Property sector: Is recovery on the horizon?

Out of the seven property companies under its coverage, it said that two performed better than expected.

By Editor / 22 September 2022

Property sector: Is recovery on the horizon?

Property sector: Is recovery on the horizon?

This article was originally published by Sharen Kaur on the New Straits Time

AmInvestment Bank Research said the first half of the current fiscal year (1HCY22) ending December 31, 2022, saw the property sector perform essentially as expected by the company.

Out of the seven property companies under its coverage, it said that two performed better than expected, four performed as expected, and only one underperformed.

The majority of the developers reported improved 1HCY22 results year over year (Y-o-Y), but three companies – S P Setia, IOI Properties, and Lagenda Properties – reported poorer financial performance.

The outperformers Sunway and UEM Sunrise announced 1HCY22 earnings that were higher than anticipated, the research house said in a recent note.

As a conglomerate, Sunway recorded a pre-tax profit increase in all of its businesses for the 1HCY22, with property investment making up the majority of this growth.

UEM Sunrise saw an increase in the sale of non-strategic land, which accounted for 30 per cent of its total revenue in 1HCY22 and helped the company post higher revenue YoY.

Sime Darby Property’s earnings fell short of the company’s forecast because of slower progress billings brought on by a labour shortage.

S P Setia, IOI Properties, Mah Sing, and Lagenda Properties all reported core net earnings that were in line with forecasts.

Following the changeover to the endemic phase on April 1, all developers, with the exception of Mah Sing, reported greater results quarter-over-quarter (QoQ).

The research firm said this was due to stronger sales and higher progress billings from ongoing development projects.

Sales momentum began to pick up in 2QCY22

New sales in the first half of the current financial year ending Dec 31, 2022 (1HCY2022) declined by 8 per cent YoY mainly from the expiry of the Home Ownership Campaign (HOC) and slower new launches in 1HCY22.

“Nevertheless, we saw new sales began to gather momentum in 2QCY22 with all developers registering stronger sales QoQ,” the research firm said.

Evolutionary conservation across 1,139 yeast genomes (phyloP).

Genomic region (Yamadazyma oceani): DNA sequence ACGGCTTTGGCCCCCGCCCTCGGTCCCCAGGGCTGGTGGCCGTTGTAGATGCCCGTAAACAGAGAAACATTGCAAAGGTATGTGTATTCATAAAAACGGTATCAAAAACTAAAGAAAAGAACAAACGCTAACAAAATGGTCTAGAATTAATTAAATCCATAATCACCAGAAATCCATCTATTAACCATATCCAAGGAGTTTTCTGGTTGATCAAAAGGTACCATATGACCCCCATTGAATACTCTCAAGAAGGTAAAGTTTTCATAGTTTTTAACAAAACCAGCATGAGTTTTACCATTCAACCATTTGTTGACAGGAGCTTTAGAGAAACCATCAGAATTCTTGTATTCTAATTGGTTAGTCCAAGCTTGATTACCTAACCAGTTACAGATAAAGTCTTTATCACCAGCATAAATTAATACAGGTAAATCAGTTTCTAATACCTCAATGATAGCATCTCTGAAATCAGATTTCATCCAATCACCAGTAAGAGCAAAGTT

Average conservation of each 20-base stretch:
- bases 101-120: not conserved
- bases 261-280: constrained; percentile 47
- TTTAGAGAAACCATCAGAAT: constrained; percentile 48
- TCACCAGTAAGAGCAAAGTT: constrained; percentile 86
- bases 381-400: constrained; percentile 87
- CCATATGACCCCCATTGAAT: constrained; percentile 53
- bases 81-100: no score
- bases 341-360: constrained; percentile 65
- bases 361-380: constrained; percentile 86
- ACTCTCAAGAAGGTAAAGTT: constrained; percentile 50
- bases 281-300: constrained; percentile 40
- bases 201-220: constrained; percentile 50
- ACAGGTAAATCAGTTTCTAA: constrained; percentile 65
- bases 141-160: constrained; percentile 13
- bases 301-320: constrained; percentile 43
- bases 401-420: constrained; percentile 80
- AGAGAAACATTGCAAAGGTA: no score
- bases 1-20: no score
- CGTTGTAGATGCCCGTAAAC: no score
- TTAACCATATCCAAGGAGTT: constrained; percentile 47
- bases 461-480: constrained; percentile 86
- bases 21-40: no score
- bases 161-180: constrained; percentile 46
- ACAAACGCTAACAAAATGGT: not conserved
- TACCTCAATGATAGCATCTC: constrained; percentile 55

Developers achieved between 29 per cent and 75 per cent of their FY22F sales target in 1H2022, on average, as opposed to between 30 per cent and 75 per cent for 1H2021 to FY21 sales (average of 51 per cent).

Following a fall in transactions for mid-to-high end homes after the HOC, Mah Sing and Lagenda Properties’ new 1HCY22 sales increased by an average of 23 per cent YoY.

Sime Darby Property also achieved strong sales in 1HCY22 thanks to the successful introduction of products at enticing prices in key markets, attaining an astounding 89 per cent take-up rate for its properties introduced in 1HCY22.

As a result of a low 1HCY21 base and the fact that sales galleries have been closed since June 1, 2021, Paramount Corporation’s new 1HCY22 sales have increased by 74 per cent YoY.

More 2HCY22 launches after a quiet 1HCY22

Except for Lagenda Properties and Sime Darby Property, which launched more real estate than 50 per cent of their full-year target in 1HCY22, the majority of the companies launched between 3 per cent and 20 per cent of what they had planned for FY22F.

According to AmInvestment, developers like Mah Sing, UEM Sunrise, and Paramount want to ramp up new launches in 2HCY22 as a result of strengthening labour market circumstances and declining building material prices.

“We anticipate Sunway and S P Setia to continue being prudent in their new launches and are likely to scale back their FY22F planned launches,” it said.

The research firm believes that most building material prices peaked in 2QCY22 as a result of the reduction in supply chain disruptions and the tightening of monetary policy by the Federal Reserve.

From a peak of RM3,525/MT in April/May 2022, the price of steel dropped by 9 per cent to RM3,205/MT in August 2022.

However, the building costs of active projects won’t be significantly affected because pricing was previously set when the contract was given to contractors, according to the firm.

“In addition, we believe the increased building material cost for new projects will be mitigated through the adoption of the industrialised building system (IBS), bulk purchasing, and value re-engineering,” it noted.

Meanwhile, AmInvestment predicts that the industry-wide labour shortages would progressively lessen throughout 2022 as a result of the reopening of international borders and the recent lifting of Indonesia’s ban on its workers entering Malaysia, which will take effect on August 1, 2022.

It said that foreign workers are arriving in phases and that workforce shortage are anticipated to be overcome in early 2023 based on the firm’s most recent meeting with developers.

Additionally, the IBS is being adopted by the majority of developers, which, according to the report, could cut the need for labour on construction sites by 20 per cent to 30 per cent.

 

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